Long Island Teen, 21, Imagines Life Without DACA

Oct 5, 2017

Last month, President Donald Trump signed an executive order to end the Deferred Action for Childhood Arrivals program, also known as DACA.

Over 800,000 immigrants, who were brought to the U.S. as children, participate in DACA, which allows them to hold two-year work permits, without fear of deportation.  

Congress now has six months to come up with a replacement for DACA, and the DREAMers have until October 5th to renew their visas and extend their stay for another two years.

21-year-old Stephanie Henriquez has already renewed her visa in order to stay in the U.S.

When President Obama implemented DACA in 2012, Henriquez, an undocumented El Salvadoran immigrant, was 16.

“It was awesome. It was like a gateway to probably getting residency without having to go through the process of either marrying or getting sponsorship.”

The student visa that Stephanie received from DACA gave her a chance to come out of the shadows. She no longer feared deportations. She could apply for jobs, obtain a driver’s license and Social Security number, and even get a scholarship from St. Joseph’s College in Patchogue.

I feel like a lot of people have this misconception of [DACA] students getting financial aid. We don't.

"St. Joseph’s gave me a full ride. If I wouldn’t have gotten a full ride from any school, then I wouldn’t have gone.”

Stephanie does not receive any government aid. She is excluded from most forms of welfare, including food stamps and Medicaid.  

“We’re just doing everything that every citizen is doing without the help of the government. In retrospect, I think we actually do help the economy because we are paying taxes.”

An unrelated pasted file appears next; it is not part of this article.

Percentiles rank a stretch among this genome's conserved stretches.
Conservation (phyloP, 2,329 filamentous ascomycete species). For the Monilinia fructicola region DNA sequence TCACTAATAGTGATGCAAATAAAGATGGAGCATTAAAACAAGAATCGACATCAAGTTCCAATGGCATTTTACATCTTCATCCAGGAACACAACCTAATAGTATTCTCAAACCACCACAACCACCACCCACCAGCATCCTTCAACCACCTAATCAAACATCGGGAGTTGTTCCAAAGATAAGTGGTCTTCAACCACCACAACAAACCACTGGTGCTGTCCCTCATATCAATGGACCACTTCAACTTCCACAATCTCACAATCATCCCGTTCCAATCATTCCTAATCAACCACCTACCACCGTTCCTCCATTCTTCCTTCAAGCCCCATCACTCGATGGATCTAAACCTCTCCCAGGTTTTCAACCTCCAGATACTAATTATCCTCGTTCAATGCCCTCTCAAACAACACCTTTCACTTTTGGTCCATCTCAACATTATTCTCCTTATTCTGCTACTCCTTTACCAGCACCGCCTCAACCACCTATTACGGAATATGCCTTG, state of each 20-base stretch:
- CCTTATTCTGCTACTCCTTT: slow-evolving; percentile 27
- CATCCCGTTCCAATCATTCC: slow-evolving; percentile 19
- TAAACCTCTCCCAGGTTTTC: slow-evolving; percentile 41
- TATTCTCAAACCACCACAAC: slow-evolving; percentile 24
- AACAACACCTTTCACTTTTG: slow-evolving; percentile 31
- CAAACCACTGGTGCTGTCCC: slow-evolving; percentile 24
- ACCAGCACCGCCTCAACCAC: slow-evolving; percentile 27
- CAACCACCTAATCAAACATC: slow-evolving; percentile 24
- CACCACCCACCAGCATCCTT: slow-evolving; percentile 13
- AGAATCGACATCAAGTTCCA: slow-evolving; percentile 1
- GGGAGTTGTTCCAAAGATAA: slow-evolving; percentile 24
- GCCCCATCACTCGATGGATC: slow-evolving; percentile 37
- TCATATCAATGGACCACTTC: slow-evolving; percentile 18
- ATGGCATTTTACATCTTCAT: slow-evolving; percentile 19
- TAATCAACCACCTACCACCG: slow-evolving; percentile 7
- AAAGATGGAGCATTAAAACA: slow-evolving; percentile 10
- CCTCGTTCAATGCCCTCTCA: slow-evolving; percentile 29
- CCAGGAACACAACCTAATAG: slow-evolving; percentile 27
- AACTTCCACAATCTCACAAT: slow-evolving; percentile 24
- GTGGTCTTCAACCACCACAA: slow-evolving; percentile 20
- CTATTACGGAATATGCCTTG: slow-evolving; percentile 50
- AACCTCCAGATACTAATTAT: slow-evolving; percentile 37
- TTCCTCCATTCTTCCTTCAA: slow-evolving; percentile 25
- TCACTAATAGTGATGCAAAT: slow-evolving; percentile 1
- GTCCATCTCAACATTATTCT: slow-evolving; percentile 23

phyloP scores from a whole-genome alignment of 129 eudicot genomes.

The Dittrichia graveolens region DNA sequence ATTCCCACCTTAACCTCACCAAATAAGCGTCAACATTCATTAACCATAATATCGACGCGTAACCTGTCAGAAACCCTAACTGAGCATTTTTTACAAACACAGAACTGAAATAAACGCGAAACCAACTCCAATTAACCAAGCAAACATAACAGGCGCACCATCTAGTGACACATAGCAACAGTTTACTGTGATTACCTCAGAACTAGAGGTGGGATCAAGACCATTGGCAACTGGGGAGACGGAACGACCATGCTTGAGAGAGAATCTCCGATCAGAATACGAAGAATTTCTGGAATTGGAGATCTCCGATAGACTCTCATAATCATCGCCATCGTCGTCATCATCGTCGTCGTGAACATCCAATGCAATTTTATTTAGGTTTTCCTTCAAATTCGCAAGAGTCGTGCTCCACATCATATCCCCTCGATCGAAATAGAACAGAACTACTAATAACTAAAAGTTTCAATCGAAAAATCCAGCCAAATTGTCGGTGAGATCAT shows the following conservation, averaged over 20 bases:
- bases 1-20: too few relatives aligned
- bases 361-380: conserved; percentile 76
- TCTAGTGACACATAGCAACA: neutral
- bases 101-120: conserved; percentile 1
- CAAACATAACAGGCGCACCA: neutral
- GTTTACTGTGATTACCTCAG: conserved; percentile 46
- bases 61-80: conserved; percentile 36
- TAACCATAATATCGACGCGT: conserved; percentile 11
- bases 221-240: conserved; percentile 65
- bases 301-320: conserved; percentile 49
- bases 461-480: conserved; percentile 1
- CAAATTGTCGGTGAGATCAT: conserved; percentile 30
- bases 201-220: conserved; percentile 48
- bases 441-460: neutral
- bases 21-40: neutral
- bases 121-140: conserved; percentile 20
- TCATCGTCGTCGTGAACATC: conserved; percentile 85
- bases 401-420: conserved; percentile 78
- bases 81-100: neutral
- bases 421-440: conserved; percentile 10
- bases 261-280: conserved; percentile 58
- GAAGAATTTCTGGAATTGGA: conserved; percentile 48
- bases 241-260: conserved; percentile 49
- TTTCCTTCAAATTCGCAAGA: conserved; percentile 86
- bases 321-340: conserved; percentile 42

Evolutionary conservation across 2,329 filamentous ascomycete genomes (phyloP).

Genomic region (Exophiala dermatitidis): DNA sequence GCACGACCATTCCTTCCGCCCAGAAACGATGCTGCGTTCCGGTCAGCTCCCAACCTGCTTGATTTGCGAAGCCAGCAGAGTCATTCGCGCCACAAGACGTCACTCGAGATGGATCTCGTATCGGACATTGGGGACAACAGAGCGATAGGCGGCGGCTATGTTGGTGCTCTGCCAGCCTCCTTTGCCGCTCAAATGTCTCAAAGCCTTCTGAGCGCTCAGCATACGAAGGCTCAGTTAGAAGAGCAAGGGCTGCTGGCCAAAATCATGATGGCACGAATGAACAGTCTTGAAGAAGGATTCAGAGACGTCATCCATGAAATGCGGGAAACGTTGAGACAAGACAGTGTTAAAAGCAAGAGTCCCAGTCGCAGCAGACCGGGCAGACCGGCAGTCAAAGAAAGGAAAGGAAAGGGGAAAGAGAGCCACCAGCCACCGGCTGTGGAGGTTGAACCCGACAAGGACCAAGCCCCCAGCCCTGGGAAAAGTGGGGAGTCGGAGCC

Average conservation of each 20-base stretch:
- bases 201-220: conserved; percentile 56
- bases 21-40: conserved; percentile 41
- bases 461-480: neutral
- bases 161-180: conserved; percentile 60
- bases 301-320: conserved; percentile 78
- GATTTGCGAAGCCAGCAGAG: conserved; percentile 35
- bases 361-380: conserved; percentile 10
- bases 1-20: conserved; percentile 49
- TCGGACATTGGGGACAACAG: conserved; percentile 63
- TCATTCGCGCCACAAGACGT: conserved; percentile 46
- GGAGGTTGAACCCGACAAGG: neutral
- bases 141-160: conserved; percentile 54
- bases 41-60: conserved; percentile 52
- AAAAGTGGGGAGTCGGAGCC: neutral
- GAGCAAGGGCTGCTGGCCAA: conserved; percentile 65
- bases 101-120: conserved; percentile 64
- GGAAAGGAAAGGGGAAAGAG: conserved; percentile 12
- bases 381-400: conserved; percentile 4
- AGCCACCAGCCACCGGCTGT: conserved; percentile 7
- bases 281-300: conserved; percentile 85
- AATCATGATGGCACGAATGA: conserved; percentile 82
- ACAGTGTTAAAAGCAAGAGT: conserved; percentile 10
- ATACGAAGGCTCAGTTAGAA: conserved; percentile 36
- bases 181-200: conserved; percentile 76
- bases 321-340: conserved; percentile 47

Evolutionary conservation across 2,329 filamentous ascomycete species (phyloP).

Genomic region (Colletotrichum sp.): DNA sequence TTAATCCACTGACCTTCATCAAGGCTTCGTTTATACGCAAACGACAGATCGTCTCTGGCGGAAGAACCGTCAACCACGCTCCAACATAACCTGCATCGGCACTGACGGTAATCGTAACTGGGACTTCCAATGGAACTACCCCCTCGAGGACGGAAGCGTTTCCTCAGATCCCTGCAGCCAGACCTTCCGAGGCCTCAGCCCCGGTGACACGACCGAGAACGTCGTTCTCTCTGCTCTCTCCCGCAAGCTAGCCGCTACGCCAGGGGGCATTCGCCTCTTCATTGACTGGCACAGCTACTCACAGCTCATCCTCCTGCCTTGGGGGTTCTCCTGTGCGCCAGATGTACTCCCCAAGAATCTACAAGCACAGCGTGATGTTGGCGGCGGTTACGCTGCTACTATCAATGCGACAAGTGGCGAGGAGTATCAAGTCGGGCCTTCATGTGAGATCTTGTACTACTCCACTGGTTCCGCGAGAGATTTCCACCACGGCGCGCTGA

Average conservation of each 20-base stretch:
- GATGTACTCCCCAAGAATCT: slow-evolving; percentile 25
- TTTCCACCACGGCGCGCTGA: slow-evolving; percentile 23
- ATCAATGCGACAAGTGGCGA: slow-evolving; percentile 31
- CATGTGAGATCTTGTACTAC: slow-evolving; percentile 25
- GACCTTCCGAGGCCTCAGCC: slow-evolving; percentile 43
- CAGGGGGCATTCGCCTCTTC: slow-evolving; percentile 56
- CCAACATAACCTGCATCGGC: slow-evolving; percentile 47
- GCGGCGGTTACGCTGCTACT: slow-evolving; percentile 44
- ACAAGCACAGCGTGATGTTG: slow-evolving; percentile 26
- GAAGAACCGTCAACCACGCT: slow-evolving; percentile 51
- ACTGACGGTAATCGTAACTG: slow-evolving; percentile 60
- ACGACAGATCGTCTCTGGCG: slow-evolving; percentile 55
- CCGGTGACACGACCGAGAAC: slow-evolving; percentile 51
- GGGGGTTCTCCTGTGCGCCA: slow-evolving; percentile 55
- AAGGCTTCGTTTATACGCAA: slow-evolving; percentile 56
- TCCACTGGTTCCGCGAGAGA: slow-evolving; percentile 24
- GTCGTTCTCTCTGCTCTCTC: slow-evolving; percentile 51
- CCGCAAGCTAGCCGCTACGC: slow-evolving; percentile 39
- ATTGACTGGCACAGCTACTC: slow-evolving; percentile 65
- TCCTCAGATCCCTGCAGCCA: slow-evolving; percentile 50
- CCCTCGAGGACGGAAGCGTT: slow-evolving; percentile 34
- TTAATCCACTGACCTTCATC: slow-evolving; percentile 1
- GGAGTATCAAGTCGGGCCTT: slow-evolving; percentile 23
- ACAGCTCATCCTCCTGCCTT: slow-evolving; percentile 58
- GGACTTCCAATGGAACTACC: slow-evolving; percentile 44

Stephanie studies political science and criminal justice in hopes of going to law school. She also interns at the office of U.S. Senator Chuck Schumer.

But without DACA, she would lose her internship and her chance to get into law school. Her driver’s license would also be revoked. So even though St. Joseph’s would overlook her undocumented status, her only way to get to school would be on a three-hour train ride despite it being only 13 miles from where she lives.    

“I don’t think I’d be in college, because it’s just so far away.”

When Stephanie’s parents signed her up for DACA, they provided all their personal information to the government, but now that information could be used to deport them.

“And that scares me because my parents are under the TPS (Temporary Protected Status) program and they’ve given all their information, they pay their taxes.

What if they show up one day and they arrest my parents? What do I do?

Stephanie fears that if President Trump ends DACA, then similar programs like TPS that her parents are under might end as well. It would mean her little sister, who is 14 and was born in the U.S., could end up alone, separated from her entire family.

But Stephanie is not letting fear rule her life. She just gave all her information to the government, again, in order to renew what might be her final visa.

“I’m trying to live here. I’m trying to show them that I’m willing to do whatever I have [to do] to be here.”

Correction: An earlier version of this story stated that Stephanie Henriquez is 16. She came to the U.S. at 16. She is now 21.